A serial killer had her, and it was his fault.
March 21, 2014
A VG Serial: ToxiCity
Outside the ICU Matt stared at the floor. Ricki was in the clutches of a serial killer, and it was his fault. Georgia was hanging onto life by a thread, and it was his fault. He’d failed to protect the two people he cared most about. Like Sisyphus, no matter what he did, his wheel would never make it to the top of the hill.
He went into the ICU, a cluster of rooms arranged like the spokes of a wheel around a nurse’s station. He asked to see Georgia. The nurse looked up from the bank of monitors and cocked her head.
“She’s not conscious.”
She looked at his shield. “Five minutes. That’s it.”
He tiptoed into the small room, no bigger than a closet. A monitor at the side of the bed emitted regular beeps. That was good. But her skin, at least the portion not swathed in bandages, looked paper thin and chalky, and the rise and fall of her chest was so shallow he wasn’t sure air was flowing through the oxygen mask. Her hand lay on top of the sheet, fingers curled like the paw of a small animal. He remembered how she’d admitted in a moment of intimacy her compulsive need to tap her fingers an equal number of times on each hand. He grasped her hand.
He stayed until the nurse came in and whispered it was time to go. Reluctantly, he retraced his path down the corridor. Halfway down the hall was a yellow and black “Caution” sign. A bucket with a wet mop sat beside it.
As he veered around it, the strong scent of antiseptic stung his nostrils. He stopped. There was something about this smell. He sniffed, allowing the acrid odor to penetrate. This wasn’t a new smell. He’d smelled it before. He stared at sudsy water for a full minute, struggling to bring it to consciousness.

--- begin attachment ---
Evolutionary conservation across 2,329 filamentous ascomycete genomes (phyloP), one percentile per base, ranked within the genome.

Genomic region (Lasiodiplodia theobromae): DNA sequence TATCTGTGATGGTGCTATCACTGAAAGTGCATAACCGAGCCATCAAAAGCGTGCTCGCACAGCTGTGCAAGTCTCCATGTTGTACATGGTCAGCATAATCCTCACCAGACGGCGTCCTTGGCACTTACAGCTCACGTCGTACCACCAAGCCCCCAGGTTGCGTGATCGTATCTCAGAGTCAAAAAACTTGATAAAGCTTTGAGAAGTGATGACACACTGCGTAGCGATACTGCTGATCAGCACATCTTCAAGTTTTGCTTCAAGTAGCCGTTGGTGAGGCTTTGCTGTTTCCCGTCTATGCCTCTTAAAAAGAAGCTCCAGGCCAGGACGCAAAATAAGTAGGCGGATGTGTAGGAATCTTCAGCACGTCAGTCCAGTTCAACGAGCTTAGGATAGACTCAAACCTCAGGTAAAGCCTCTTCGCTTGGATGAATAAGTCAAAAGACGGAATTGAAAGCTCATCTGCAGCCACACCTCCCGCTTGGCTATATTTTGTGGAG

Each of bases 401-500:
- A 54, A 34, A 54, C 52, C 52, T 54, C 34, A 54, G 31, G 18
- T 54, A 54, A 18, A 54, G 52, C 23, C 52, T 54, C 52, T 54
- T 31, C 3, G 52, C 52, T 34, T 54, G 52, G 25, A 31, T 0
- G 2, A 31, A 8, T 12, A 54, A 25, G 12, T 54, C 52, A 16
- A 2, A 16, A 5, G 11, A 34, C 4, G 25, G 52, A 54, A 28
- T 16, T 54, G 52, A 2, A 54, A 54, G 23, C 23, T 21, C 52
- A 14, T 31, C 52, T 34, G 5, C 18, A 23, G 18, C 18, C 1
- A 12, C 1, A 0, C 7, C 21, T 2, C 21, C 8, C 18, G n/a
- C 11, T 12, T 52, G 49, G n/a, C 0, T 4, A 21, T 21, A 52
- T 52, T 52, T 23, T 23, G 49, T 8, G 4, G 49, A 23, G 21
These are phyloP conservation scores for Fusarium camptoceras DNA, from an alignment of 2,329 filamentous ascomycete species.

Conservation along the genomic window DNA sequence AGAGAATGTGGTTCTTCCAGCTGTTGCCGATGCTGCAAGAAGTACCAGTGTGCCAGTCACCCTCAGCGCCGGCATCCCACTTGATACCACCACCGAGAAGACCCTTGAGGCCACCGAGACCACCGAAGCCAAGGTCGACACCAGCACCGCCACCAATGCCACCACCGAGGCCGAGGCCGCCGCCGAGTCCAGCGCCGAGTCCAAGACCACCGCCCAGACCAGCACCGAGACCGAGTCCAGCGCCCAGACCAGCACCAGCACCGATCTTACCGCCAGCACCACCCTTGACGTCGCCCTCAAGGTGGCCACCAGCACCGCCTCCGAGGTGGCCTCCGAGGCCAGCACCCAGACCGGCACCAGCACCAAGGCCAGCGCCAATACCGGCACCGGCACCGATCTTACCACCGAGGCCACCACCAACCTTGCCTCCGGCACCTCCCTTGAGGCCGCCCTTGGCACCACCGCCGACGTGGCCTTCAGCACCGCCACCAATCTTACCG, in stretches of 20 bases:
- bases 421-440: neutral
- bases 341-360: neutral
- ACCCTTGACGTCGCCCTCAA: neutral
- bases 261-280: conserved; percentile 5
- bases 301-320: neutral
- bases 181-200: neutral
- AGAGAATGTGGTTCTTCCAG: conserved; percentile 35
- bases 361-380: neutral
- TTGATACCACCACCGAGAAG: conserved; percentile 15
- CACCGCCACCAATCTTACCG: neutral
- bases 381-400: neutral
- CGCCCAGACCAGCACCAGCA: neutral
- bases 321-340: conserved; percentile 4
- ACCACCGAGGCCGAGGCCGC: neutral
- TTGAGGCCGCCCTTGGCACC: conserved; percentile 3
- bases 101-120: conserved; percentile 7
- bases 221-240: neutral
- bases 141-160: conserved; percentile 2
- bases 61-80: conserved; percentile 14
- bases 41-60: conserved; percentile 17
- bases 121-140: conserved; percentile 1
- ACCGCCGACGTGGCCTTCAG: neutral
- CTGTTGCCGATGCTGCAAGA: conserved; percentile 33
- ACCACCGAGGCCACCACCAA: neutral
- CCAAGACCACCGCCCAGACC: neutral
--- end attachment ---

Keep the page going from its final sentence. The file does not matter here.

Julie Romano’s apartment. He’d smelled disinfectant the night he found Brenda Hartman. He forced himself to concentrate. Slowly, like a mosaic emerging from bits of colored stone, the image came to him. Romano’s place was clean the night he’d found Brenda Hartman. The bathroom was spotless. Yellow towels on the rack.
He took a step forward. Disinfectant. Yellow towels. Something was wrong. The first time he’d been there, just after he’d found Romano, the towels were blue. He squeezed his eyes shut. Yes. The towels had been blue. But the night he found Hartman, they were yellow. Somebody had changed them.
He called Brenda Hartman, who was back in Indiana, and woke her up. She wasn’t pleased, her husband even less so. She said she hadn’t changed the towels. The only thing she’d done was look for her letters. Which meant someone else—someone besides Hartman—had been inside Romano’s apartment since her death.
Matt sprinted to the elevator and slammed his palm on the call button. His gaze fixed on the red exit sign above the door to the stairs. There was a set of stairs outside Romano’s door. The stairs led to the back door. If someone had a key, they could get in and out of Romano’s apartment easily, without being seen. And the only other apartment on Romano’s floor belonged to an old woman who was practically deaf.
The elevator doors opened. Three people were inside. He pressed the lobby button even though it was already lit. The doors were agonizingly slow to close. What if Champlain used Romano’s place to murder her victims? Then cleaned up, transported the bodies, and dumped them someplace else?
The elevator stopped one floor down. A man and a little girl got on. Matt rocked on his heels. If that was the case, how did Champlain get a key? Brenda Hartman didn’t have one—she’d come in through the fire escape.
The elevator stopped at the next floor. The realty office had keys. Joanne Romano had a key. But Joanne didn’t kill her sister, and the realty office employees were a stretch. Someone else had a key to Julie Romano’s apartment.
Finally the elevator opened, and he shoved past the people and raced to his car. Champlain was cunning. What if she’d pretended to be a friend to Romano? Moved in slowly, gained her trust? He unlocked his car and slid in, trying to recall Romano’s apartment the first time he’d gone there. The clutter. The spices. The movies. He keyed the engine.
The movies. A borrowed cassette. “Klute.” As it fell into place, his stomach flipped. He knew who Maggie Champlain was. She’d been there from the start.
Episodes in the novel will be published on Monday, Wednesday, and Friday.
Please click the following title,ToxiCity, to read more about Libby Fischer Hellman’s books on Amazon.